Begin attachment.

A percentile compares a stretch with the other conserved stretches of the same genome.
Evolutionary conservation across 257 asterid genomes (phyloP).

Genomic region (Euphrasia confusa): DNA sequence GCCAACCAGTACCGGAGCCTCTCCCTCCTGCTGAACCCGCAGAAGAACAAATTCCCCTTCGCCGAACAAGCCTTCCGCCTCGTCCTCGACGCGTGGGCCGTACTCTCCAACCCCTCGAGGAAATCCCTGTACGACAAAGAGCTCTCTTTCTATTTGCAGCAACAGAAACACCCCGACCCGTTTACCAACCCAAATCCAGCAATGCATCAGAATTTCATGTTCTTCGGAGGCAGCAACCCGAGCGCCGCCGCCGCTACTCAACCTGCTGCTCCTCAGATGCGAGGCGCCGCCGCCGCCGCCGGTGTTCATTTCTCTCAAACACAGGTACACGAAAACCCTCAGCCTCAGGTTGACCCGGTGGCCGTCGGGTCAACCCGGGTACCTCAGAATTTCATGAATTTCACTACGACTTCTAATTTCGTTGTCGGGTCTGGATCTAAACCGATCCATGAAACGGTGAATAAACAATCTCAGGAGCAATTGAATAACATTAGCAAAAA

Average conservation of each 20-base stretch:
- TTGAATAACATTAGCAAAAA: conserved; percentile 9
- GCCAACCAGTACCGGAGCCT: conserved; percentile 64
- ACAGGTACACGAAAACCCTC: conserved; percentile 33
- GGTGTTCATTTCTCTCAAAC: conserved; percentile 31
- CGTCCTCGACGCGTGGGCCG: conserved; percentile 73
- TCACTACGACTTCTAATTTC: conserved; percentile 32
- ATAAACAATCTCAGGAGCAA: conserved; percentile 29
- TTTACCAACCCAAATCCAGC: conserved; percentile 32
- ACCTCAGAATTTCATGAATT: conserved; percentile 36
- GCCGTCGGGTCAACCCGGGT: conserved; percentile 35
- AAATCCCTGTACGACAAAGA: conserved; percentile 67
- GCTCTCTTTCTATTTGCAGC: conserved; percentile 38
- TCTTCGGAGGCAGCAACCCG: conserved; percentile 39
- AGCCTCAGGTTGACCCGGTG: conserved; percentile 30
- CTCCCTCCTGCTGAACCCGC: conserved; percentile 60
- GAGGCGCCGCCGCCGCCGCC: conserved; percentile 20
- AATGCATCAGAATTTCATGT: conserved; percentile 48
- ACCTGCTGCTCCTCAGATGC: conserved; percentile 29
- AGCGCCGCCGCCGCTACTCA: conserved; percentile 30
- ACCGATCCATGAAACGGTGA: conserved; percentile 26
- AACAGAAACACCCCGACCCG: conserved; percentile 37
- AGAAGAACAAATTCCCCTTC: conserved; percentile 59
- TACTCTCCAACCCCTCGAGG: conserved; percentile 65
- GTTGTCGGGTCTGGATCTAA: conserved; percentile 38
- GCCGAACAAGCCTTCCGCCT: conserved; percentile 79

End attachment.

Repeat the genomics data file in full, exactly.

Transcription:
A percentile compares a stretch with the other conserved stretches of the same genome.
Evolutionary conservation across 257 asterid genomes (phyloP).

Genomic region (Euphrasia confusa): DNA sequence GCCAACCAGTACCGGAGCCTCTCCCTCCTGCTGAACCCGCAGAAGAACAAATTCCCCTTCGCCGAACAAGCCTTCCGCCTCGTCCTCGACGCGTGGGCCGTACTCTCCAACCCCTCGAGGAAATCCCTGTACGACAAAGAGCTCTCTTTCTATTTGCAGCAACAGAAACACCCCGACCCGTTTACCAACCCAAATCCAGCAATGCATCAGAATTTCATGTTCTTCGGAGGCAGCAACCCGAGCGCCGCCGCCGCTACTCAACCTGCTGCTCCTCAGATGCGAGGCGCCGCCGCCGCCGCCGGTGTTCATTTCTCTCAAACACAGGTACACGAAAACCCTCAGCCTCAGGTTGACCCGGTGGCCGTCGGGTCAACCCGGGTACCTCAGAATTTCATGAATTTCACTACGACTTCTAATTTCGTTGTCGGGTCTGGATCTAAACCGATCCATGAAACGGTGAATAAACAATCTCAGGAGCAATTGAATAACATTAGCAAAAA

Average conservation of each 20-base stretch:
- TTGAATAACATTAGCAAAAA: conserved; percentile 9
- GCCAACCAGTACCGGAGCCT: conserved; percentile 64
- ACAGGTACACGAAAACCCTC: conserved; percentile 33
- GGTGTTCATTTCTCTCAAAC: conserved; percentile 31
- CGTCCTCGACGCGTGGGCCG: conserved; percentile 73
- TCACTACGACTTCTAATTTC: conserved; percentile 32
- ATAAACAATCTCAGGAGCAA: conserved; percentile 29
- TTTACCAACCCAAATCCAGC: conserved; percentile 32
- ACCTCAGAATTTCATGAATT: conserved; percentile 36
- GCCGTCGGGTCAACCCGGGT: conserved; percentile 35
- AAATCCCTGTACGACAAAGA: conserved; percentile 67
- GCTCTCTTTCTATTTGCAGC: conserved; percentile 38
- TCTTCGGAGGCAGCAACCCG: conserved; percentile 39
- AGCCTCAGGTTGACCCGGTG: conserved; percentile 30
- CTCCCTCCTGCTGAACCCGC: conserved; percentile 60
- GAGGCGCCGCCGCCGCCGCC: conserved; percentile 20
- AATGCATCAGAATTTCATGT: conserved; percentile 48
- ACCTGCTGCTCCTCAGATGC: conserved; percentile 29
- AGCGCCGCCGCCGCTACTCA: conserved; percentile 30
- ACCGATCCATGAAACGGTGA: conserved; percentile 26
- AACAGAAACACCCCGACCCG: conserved; percentile 37
- AGAAGAACAAATTCCCCTTC: conserved; percentile 59
- TACTCTCCAACCCCTCGAGG: conserved; percentile 65
- GTTGTCGGGTCTGGATCTAA: conserved; percentile 38
- GCCGAACAAGCCTTCCGCCT: conserved; percentile 79